McDonogh, John, 1779-1850. | Tulane University Special Collections
John McDonogh (1779-1850) was a merchant, planter, and philanthropist from New Orleans and Baltimore of Scottish-Irish descent. McDonogh established a mercantile firm in New Orleans with William O. Payne as William Taylor's business agent, expanding the consignment business and trade to include Southern products, especially cotton. The depression of 1802 caused the McDonogh-Payne partnership to dissolve; McDonogh formed a new partnership with Shepherd Brown when the economy began to recover. McDonogh steadily acquired real estate throughout southern Louisiana so that, by the time of his death, he was considered one of the largest landowners.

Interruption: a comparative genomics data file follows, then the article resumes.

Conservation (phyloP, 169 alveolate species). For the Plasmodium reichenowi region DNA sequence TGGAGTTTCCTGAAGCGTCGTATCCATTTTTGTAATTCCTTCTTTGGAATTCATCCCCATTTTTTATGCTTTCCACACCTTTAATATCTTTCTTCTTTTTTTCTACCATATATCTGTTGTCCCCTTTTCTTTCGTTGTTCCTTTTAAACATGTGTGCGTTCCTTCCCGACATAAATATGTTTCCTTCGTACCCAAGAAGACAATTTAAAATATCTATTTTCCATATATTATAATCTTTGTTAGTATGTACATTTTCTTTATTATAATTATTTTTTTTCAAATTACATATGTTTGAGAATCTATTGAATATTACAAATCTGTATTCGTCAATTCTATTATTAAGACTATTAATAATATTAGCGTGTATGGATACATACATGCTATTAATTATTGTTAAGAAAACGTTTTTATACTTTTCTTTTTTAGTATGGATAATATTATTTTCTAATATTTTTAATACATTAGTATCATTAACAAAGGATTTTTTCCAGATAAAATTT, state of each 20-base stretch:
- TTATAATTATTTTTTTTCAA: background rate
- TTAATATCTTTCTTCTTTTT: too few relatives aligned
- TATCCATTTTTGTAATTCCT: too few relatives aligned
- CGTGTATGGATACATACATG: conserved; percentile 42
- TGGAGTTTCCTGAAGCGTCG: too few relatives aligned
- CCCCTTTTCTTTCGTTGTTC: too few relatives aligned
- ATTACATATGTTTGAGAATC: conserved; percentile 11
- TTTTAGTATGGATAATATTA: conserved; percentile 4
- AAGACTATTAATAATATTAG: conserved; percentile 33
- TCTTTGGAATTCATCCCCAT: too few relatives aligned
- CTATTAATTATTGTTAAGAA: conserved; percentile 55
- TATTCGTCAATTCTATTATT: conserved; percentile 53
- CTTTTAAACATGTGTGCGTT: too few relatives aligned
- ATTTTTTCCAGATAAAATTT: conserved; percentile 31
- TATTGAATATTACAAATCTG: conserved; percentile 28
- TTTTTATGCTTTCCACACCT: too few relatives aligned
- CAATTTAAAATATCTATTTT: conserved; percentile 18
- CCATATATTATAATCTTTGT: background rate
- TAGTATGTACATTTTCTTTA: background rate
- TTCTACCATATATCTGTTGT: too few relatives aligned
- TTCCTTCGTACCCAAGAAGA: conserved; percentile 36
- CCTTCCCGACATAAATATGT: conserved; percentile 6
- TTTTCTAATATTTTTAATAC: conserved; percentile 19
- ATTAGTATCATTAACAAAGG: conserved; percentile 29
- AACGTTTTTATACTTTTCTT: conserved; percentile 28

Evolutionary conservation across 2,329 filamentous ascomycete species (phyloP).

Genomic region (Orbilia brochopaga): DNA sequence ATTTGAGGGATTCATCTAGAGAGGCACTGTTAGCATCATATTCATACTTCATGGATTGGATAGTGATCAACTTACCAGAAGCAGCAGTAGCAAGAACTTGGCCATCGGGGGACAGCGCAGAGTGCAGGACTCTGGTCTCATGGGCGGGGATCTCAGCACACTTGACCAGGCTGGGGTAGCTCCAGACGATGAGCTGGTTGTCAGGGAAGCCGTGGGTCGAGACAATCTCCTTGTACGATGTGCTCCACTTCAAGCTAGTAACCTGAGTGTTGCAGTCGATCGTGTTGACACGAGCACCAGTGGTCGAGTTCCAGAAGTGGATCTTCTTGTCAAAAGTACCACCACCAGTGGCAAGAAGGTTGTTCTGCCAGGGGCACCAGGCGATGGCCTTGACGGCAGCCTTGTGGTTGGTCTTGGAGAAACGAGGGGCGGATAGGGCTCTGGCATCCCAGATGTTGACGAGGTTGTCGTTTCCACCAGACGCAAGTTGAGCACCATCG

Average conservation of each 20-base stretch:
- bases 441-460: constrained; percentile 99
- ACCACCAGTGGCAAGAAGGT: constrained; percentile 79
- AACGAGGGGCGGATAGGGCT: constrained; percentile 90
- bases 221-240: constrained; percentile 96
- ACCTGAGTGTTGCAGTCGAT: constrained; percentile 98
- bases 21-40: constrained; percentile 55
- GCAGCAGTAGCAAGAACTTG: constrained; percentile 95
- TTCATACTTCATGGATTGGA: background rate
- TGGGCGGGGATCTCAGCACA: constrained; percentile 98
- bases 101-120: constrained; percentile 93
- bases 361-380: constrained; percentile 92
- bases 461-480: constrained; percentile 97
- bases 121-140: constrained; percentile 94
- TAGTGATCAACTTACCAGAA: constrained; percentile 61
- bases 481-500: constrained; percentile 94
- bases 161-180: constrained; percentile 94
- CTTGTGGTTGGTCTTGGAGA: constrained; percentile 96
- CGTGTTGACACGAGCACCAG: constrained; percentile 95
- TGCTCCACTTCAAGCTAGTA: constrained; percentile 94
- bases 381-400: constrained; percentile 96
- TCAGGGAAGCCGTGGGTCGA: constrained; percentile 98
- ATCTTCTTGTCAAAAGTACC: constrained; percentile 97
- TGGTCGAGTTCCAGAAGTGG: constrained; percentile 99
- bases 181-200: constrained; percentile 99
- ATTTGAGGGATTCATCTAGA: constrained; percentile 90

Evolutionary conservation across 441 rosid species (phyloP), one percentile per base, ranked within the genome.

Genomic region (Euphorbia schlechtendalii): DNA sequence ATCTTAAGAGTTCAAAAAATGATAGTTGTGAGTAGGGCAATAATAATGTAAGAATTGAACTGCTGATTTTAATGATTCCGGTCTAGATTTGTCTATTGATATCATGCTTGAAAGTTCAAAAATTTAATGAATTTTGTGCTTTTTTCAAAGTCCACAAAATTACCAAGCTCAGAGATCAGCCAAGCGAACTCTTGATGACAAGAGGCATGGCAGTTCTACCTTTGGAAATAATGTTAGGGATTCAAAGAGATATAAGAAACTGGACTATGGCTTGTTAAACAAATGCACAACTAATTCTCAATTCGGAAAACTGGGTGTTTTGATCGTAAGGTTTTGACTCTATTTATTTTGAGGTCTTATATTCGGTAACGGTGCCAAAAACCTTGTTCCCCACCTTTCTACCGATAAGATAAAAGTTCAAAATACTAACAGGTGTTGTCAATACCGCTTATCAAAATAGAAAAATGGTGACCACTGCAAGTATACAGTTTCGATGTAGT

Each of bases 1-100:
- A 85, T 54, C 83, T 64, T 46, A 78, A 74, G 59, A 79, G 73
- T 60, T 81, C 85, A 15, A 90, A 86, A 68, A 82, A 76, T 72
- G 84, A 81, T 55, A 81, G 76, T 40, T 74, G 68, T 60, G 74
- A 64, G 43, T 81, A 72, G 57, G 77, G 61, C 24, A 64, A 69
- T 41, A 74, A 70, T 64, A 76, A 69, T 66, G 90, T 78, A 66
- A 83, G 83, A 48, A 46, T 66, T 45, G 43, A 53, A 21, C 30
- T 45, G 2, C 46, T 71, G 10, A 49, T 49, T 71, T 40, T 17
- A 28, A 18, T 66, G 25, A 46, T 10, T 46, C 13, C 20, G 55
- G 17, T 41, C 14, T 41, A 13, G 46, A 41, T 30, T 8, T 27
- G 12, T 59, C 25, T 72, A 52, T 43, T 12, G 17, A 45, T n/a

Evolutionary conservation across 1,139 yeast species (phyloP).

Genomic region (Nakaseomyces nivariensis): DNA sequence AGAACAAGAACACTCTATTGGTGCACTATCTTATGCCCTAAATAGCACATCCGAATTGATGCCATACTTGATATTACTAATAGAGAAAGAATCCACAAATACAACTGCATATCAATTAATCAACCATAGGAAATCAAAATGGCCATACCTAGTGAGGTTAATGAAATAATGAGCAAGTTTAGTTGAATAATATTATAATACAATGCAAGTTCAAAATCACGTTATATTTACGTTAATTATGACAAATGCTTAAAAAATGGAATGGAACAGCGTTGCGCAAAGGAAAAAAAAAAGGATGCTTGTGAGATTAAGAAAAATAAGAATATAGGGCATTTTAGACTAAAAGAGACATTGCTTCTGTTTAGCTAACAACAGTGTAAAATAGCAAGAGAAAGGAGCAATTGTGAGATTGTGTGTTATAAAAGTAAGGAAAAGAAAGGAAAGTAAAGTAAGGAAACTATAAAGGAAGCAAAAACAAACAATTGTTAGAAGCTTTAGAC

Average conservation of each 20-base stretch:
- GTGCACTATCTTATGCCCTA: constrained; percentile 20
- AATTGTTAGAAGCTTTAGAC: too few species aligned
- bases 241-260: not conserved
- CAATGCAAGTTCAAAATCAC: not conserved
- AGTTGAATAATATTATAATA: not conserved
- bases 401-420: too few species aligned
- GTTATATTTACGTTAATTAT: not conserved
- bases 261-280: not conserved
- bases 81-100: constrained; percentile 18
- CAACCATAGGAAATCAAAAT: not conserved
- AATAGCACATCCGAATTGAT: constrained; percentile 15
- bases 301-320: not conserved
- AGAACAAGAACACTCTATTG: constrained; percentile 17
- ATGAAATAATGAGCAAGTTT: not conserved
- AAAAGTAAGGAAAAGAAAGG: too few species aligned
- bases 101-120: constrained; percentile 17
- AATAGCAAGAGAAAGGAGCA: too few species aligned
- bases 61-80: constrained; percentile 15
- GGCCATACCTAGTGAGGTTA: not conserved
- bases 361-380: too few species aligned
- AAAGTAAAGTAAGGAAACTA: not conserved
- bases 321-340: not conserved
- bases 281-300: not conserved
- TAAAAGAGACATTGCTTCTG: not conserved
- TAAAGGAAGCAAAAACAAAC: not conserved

In 1816 or 1817, McDonogh established his home on his plantation in Algiers. The Florida land claims controversy was a major trial for McDonogh, who had to have his titles to his Florida land confirmed by the United States government. McDonogh was also associated with the American Colonization Society. He sent many former slaves to Liberia and corresponded with them, although he was still a slave owner and an anti-abolitionist. Still, he gave his slaves the opportunity to purchase their freedom by working on their days set aside for rest in addition to access to an education and trade skills.
Upon his death, McDonogh left the bulk of his fortune to the cities of Baltimore and New Orleans for the purpose of building public schools for poor white and freed black children.